You can install aftermarket shifters to the car using a combination of parts from either:
4G CSM - mix and match the guts of the two shifters assemblies, but use the 4G shifter arm (the part the knob threads onto)
2G or 1G short shifter assemblies that date back a ways
Tiburon (the whale style car)
The 4G provides a little tilt back, significantly shorter throw and has no issues with boots or reusing shifter knobs as they were identical.
Check out my build thread " SCRAT ", and see what parts I had listed for bushing replacements options using the melded 3g/4g setup.
All the bits can be had from JNZTuning.net, and or can be ordered if you are redoing the outside shifter wear items on the shifter arms on the trans top and the cable ends.
Such a better experience to feel the positive shift and you know that the rubber isn't binding when you shift, therefore more direct, when shifting faster; which I agree is pretty funny when shaving seconds off your drag times with a 4g15 from stop light to stop light, but it helps regardless.
The 02 sensor thread chaser - essentially is a weak sauce version of a tap - IE it doesn't get a close shave just like cutting the threads initially and doesn't fit deep into the peak "V" of the thread grooves? Its hard to do a visual but :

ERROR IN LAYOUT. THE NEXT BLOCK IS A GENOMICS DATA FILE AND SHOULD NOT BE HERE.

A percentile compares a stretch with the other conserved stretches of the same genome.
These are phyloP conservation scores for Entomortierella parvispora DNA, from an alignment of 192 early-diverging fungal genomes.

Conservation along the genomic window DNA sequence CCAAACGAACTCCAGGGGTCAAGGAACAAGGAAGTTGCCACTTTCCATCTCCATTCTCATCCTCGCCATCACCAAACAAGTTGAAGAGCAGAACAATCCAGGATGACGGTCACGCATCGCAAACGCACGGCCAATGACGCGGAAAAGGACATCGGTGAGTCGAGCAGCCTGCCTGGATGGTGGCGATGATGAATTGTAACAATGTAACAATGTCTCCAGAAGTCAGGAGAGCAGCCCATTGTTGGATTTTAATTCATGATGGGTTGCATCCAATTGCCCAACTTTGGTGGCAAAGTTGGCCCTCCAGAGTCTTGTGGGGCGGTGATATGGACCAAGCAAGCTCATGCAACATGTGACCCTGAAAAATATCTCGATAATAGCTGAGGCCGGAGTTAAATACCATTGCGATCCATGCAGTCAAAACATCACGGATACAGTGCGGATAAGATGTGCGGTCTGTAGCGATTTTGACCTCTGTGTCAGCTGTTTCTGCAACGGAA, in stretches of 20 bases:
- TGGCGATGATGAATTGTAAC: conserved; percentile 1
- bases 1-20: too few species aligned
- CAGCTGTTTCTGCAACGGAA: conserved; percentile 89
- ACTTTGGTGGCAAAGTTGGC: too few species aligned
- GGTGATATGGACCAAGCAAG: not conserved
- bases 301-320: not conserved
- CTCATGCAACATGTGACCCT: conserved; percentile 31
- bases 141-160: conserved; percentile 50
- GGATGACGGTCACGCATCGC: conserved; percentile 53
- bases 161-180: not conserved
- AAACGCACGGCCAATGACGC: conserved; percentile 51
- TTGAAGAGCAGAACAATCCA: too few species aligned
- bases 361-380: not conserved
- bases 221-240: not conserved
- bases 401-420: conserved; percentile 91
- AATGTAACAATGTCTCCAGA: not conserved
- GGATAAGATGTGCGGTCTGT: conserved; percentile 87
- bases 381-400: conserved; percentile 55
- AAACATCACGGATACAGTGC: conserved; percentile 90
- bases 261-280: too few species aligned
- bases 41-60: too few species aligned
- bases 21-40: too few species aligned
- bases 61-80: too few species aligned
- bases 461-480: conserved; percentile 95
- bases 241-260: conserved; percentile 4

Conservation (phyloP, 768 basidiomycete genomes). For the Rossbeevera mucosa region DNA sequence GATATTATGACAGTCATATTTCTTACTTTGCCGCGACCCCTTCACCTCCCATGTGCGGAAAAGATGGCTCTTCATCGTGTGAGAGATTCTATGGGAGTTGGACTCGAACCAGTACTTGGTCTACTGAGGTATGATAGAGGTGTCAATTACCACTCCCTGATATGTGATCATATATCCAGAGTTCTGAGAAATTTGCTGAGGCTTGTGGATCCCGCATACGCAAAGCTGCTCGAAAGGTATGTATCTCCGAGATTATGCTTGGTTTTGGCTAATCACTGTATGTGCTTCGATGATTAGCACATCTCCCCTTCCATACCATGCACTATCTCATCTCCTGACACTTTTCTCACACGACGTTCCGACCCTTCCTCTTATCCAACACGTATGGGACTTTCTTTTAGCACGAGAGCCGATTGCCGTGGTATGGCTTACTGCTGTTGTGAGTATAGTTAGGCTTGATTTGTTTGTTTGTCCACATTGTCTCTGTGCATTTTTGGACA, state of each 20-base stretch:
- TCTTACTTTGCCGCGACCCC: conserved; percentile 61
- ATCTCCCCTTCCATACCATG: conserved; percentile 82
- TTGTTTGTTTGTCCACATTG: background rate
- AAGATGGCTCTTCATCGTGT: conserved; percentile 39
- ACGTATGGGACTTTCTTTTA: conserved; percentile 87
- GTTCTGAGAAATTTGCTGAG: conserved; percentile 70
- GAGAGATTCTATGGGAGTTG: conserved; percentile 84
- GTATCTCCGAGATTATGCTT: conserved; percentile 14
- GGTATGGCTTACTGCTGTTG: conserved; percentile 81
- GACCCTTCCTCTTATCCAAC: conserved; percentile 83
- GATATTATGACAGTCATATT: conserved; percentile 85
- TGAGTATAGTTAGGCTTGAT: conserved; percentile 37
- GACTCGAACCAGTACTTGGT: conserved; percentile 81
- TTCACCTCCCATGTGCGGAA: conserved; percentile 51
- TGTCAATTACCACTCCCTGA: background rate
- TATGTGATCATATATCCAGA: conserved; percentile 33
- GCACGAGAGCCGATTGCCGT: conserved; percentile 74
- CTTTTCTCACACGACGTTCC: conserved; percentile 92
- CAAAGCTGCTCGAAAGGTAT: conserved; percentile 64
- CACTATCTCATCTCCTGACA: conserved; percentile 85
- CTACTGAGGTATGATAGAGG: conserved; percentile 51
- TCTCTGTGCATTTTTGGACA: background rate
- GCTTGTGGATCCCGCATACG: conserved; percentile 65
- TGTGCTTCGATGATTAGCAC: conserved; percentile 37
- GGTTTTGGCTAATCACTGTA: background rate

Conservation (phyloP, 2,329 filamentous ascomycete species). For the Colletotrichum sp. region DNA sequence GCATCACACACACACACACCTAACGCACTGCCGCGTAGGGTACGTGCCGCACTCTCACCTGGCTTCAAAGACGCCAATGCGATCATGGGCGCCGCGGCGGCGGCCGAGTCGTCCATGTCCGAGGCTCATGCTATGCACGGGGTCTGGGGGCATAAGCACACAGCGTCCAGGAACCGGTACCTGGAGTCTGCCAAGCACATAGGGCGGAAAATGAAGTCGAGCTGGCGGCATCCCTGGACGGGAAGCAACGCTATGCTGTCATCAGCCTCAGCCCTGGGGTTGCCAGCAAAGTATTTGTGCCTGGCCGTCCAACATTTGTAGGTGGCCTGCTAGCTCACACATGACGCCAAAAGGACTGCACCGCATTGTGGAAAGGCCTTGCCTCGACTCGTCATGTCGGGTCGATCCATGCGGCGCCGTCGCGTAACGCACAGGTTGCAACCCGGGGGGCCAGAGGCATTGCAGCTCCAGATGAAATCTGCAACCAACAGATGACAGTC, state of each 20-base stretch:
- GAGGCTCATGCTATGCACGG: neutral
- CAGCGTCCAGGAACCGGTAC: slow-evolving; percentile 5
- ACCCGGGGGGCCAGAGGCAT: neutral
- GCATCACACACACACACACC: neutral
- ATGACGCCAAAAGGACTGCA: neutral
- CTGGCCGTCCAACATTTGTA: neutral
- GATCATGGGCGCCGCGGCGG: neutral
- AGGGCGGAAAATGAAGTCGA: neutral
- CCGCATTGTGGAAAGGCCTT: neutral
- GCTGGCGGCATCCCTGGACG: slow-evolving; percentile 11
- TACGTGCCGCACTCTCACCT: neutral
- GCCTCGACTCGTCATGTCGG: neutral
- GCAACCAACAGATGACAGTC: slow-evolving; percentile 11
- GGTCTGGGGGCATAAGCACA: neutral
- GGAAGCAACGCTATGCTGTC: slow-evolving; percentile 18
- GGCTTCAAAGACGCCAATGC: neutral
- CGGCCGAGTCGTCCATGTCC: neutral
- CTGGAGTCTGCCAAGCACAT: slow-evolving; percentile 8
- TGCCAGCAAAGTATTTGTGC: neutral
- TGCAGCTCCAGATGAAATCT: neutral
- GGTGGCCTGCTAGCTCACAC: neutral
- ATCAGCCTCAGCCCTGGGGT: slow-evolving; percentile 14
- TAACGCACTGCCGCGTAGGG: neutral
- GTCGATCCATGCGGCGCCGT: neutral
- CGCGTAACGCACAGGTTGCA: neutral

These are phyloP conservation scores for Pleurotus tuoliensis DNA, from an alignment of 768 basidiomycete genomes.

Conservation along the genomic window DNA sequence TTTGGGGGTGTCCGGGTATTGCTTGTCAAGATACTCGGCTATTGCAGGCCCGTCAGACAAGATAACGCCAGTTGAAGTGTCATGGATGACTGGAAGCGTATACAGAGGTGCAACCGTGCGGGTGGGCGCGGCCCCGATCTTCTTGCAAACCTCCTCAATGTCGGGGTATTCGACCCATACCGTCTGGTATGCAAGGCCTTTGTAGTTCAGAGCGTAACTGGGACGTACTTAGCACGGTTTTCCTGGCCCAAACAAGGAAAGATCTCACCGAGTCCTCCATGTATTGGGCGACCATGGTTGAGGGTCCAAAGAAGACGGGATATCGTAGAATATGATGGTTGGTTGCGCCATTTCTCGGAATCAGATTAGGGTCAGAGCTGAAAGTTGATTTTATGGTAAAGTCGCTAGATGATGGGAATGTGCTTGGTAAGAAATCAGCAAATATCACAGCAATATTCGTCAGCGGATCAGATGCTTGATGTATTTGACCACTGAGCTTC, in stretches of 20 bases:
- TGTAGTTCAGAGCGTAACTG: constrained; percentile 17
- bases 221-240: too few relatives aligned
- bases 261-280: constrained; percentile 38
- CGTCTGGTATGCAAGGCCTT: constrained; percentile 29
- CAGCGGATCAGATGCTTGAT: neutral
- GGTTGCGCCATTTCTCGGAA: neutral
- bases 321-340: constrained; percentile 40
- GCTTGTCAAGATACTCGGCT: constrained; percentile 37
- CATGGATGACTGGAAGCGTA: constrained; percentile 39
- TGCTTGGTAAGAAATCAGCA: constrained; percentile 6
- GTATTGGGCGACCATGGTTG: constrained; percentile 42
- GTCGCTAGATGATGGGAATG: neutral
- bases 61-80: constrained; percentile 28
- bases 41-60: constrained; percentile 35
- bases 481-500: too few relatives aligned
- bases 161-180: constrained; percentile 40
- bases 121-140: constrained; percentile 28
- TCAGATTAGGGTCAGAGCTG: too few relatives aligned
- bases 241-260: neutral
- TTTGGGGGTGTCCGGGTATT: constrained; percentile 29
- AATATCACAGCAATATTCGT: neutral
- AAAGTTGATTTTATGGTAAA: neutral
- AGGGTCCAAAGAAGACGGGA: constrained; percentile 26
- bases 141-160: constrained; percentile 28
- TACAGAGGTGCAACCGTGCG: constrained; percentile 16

Read a bit through this thread and you will see what is meant by chasing (essentially a slightly skinnier diameter cutting area and less chance of rolling threads to start) and cutting threads right to the roughly original size or not, as is suggested by some of the guys posting.
Thread chaser - what is it? http://www.practicalmachinist.com/vb/ge ... ap-237679/
Thread chaser - better read with pics [http://garage.grumpysperformance.com/in ... lock.3774/
]http://garage.grumpysperformance.com/in ... lock.3774/
Thread chaser for 02 sensors -
Thread chaser but not instantly obvious the difference between a tap and chaser in this instance http://www.grumpysperformance.com/arpthreadchase.jpg
Thread tap styles for three types of tapping -
Essentially you should see how tall and sharp the peaks are on the "taps" and how short they are on the "chasers".
Restoring cross threaded holes, the most common occurrence when threads are entirely removed due to seizure with corrosion, pretty much requires tapping which is essentially giving you a portion of the thread you do want, and removing the rest as part of the process. This is what we all try to avoid, with a few simple steps in advance.
I use a magnetic induction tool at work for tight confines, and when torches would light up nearby components, etc.
Like this: http://www.ebay.com/itm/The-Mini-Ductor ... 1466492882
Works when used like this: Click on the video in this link
I was bored tonight so decided to expand on some useful stuff.